According to a 2016 report from the CDC, approximately 20% of the population at the time reported having chronic pain. It affects over 50 million individuals and is one of the most common reasons for adults to reach out to the medical community. The consequences of chronic pain are much more complex than one might expect. Chronic pain interferes with a person’s mobility, making it difficult to perform tasks that might have previously been simple. Both quantity and quality of sleep are often affected, leaving the sufferer tired and depleted. The emotional toll of dealing with chronic pain often results in anxiety and depression as well, complicating recovery.
When discussing doctors, many people in North America default to the idea of a doctor trained in conventional medicine, also known as allopathic medicine. Allopathic medicine seeks to treat symptoms and diseases by employing drugs, surgery, or radiation. Osteopathic medicine is similar to allopathic medicine in that it encompasses a large variety of diseases and conditions, but it takes a whole-person approach that focuses on both prevention before mitigation and on holistic methods of treatment.
The osteopathic approach to pain management emphasizes finding the root cause of the pain rather than simply treating the symptoms. A traditional doctor will likely ask where it hurts, how badly it hurts, and when the pain started. A doctor of osteopathy will ask these questions, as well as possibly delving into recent changes in lifestyle or environment, evaluating your emotional or mental circumstances, and maybe even interviewing close family members. Doctors trained in osteopathic medicine also have additional experience and education around the musculoskeletal system, which helps them to pinpoint the source of pain more reliably.
Osteopathic doctors (DO) have a wide variety of pain management techniques at their fingertips. While conventional medicines, radiation therapy, and surgery options are still available to them, these doctors are much more likely to turn to physical manipulation and lifestyle changes.
One of the primary tools in osteopathic medicine is osteopathic manipulation treatment (OMT), a hands-on treatment method in which your doctor applies gentle pressure to manipulate joints, muscles, and soft tissues. This treatment method is intended to properly align the musculoskeletal system, allowing the body to heal itself. Not only is OMT employed to treat chronic pain issues like arthritis, fibromyalgia, and migraines, it can also help alleviate symptoms related to other conditions. OMT is also utilized in treating asthma, chronic sinus infections, and insomnia.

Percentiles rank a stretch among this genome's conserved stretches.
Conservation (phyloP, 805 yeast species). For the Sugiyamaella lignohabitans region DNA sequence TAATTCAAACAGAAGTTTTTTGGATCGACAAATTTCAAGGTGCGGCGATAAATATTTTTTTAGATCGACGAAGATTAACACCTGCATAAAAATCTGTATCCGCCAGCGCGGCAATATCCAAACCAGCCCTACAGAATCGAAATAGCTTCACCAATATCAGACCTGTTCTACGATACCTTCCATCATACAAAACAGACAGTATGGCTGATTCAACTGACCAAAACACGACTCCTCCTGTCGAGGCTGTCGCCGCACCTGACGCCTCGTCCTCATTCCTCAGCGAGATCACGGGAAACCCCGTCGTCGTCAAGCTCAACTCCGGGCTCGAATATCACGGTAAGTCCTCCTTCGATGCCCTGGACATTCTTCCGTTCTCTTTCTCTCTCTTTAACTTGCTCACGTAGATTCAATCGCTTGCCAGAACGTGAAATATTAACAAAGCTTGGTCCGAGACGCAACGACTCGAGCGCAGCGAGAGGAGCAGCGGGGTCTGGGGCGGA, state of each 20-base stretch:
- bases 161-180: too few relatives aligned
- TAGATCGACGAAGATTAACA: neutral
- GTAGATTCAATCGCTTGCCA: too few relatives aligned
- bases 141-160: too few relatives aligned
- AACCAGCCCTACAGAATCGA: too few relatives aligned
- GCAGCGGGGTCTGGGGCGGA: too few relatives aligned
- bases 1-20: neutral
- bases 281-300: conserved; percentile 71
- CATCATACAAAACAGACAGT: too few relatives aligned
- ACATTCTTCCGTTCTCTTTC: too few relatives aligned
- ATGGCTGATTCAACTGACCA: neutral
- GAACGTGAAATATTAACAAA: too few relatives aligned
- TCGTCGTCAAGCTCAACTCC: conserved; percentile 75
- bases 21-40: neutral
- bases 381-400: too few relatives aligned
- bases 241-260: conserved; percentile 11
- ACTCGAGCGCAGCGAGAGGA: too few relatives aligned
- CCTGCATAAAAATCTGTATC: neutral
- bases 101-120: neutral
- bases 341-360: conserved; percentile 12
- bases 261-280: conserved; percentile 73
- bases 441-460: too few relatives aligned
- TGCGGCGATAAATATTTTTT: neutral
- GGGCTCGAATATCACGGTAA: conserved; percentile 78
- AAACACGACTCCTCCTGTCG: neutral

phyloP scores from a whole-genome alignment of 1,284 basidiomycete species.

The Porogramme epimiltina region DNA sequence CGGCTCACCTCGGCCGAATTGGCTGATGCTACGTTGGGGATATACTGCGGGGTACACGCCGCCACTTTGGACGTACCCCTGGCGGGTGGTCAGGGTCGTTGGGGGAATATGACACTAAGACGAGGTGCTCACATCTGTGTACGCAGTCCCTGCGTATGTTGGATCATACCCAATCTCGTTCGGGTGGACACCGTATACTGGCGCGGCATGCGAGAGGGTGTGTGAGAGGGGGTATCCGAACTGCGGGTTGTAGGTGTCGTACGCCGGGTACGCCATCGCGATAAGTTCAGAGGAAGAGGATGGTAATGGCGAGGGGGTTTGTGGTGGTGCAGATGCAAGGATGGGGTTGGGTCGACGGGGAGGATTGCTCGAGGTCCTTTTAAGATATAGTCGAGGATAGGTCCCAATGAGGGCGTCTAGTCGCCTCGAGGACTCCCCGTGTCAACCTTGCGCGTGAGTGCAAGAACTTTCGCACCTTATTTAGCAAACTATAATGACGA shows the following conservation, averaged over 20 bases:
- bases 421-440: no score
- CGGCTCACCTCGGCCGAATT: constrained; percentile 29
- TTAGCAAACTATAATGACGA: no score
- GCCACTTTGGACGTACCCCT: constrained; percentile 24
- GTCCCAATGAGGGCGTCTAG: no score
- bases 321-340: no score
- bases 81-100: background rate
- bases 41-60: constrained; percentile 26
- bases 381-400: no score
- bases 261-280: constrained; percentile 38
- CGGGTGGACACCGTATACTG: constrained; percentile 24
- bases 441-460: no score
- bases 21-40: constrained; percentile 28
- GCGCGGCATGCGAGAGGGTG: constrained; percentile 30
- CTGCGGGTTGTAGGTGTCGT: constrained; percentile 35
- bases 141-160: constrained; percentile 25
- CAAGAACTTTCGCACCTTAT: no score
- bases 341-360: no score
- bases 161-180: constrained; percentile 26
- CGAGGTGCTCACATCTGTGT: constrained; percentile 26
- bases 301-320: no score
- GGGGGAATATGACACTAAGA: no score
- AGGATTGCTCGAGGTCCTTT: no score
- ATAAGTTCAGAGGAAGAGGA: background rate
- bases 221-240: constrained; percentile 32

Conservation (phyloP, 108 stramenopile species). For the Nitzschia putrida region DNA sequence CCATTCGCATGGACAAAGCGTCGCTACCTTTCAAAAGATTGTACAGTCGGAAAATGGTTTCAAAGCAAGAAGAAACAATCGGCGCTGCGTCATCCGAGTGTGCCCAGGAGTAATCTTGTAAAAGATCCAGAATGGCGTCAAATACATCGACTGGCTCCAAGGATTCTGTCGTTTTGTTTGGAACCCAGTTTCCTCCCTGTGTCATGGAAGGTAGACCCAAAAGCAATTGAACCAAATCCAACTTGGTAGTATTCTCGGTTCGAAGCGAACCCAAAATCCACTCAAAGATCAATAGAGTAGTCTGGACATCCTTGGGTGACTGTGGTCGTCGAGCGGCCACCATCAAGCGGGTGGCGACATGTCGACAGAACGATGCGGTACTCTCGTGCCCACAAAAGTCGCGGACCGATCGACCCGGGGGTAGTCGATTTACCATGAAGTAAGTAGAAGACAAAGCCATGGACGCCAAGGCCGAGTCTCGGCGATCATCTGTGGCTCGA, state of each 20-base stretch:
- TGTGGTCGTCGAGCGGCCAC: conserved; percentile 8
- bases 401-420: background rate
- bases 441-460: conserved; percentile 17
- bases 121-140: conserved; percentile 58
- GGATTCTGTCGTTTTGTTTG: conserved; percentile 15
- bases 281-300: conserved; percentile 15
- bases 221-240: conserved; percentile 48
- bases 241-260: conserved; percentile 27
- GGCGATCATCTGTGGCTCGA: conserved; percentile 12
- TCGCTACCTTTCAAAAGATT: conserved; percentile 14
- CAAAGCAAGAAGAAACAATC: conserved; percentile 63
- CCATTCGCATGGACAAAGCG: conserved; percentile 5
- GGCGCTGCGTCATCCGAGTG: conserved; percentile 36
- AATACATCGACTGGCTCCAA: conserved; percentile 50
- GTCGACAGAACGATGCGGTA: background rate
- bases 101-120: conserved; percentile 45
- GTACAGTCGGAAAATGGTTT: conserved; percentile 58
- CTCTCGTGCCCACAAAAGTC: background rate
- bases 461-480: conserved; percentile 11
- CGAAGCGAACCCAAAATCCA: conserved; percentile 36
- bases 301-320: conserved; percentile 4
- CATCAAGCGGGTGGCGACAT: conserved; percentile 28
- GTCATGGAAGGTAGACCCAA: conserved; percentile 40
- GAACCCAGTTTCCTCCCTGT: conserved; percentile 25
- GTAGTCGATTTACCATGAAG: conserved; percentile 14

This technique, used by both osteopaths and chiropractors, aims to regain a normal range of motion to a specific joint. It is achieved via a quick, forceful motion directly over the joint that often results in a popping sound. This type of manipulation often has immediate results but is not appropriate for all patients. The thrust technique should be avoided by those with low bone mineral density, unstable joints, or fractures that may still be in the healing stage.
This technique is designed to loosen the fascia that surrounds the muscle, facilitating more flexible and stable muscle movement. The technique involves a sustained pressure that can be either firm or gentle, as the case requires. The motion to release the myofascial tissues often needs to be repeated multiple times to achieve the intended benefits.
Most techniques involving physical manipulation of the body require the patient to relax and allow the doctor to adjust the musculoskeletal system. Muscle Energy Technique asks a more active role from the patent, where the patient is directed to use their muscles in a precise manner while the doctor applies a counterforce.
This technique often helps reestablish a greater range of motion in the joints as well as reducing pain and is slightly gentler than the HVLA technique. It is employed as a treatment option for anything from muscular shortening to respiratory dysfunction but is inappropriate for patients that are suffering from osteoporosis, open wounds, or fractures.
Osteopathy focuses on the source of the pain. Pain is frequently affected by our lifestyle choices and not just our fitness habits and routines. A doctor trained in osteopathy may recommend getting more sleep, as sleep loss both increases the perception of pain and reduces the brain’s ability to relieve it. They may also recommend incorporating stress management techniques into your daily routine to mitigate both pain and stress, as chronic stress can worsen chronic pain and vice versa.
Another lifestyle change that osteopaths may recommend is a change in your eating patterns. Chronic pain is frequently exacerbated by somatic inflammation. A diet high in anti-inflammatory foods and low in inflammatory ones may help to relieve the inflammation, thereby reducing pain. Here are a few examples of foods that either increase or decrease inflammation in the body.
The way that you move throughout the day can affect pain levels as well. Along with exercises and stretches specific to your condition, a DO will likely recommend practical advice, such as increasing your overall activity levels, correcting lifting techniques, and emphasizing low-impact fitness options.
Pain treatment, even chronic pain, can take a variety of forms, and the form you decide to use is a very personal decision. Individuals can choose to utilize conventional methods of treatment such as medication, surgery, and radiation, or they can select the more natural methods of treatment preferred by doctors of osteopathy, or they can blend the two.
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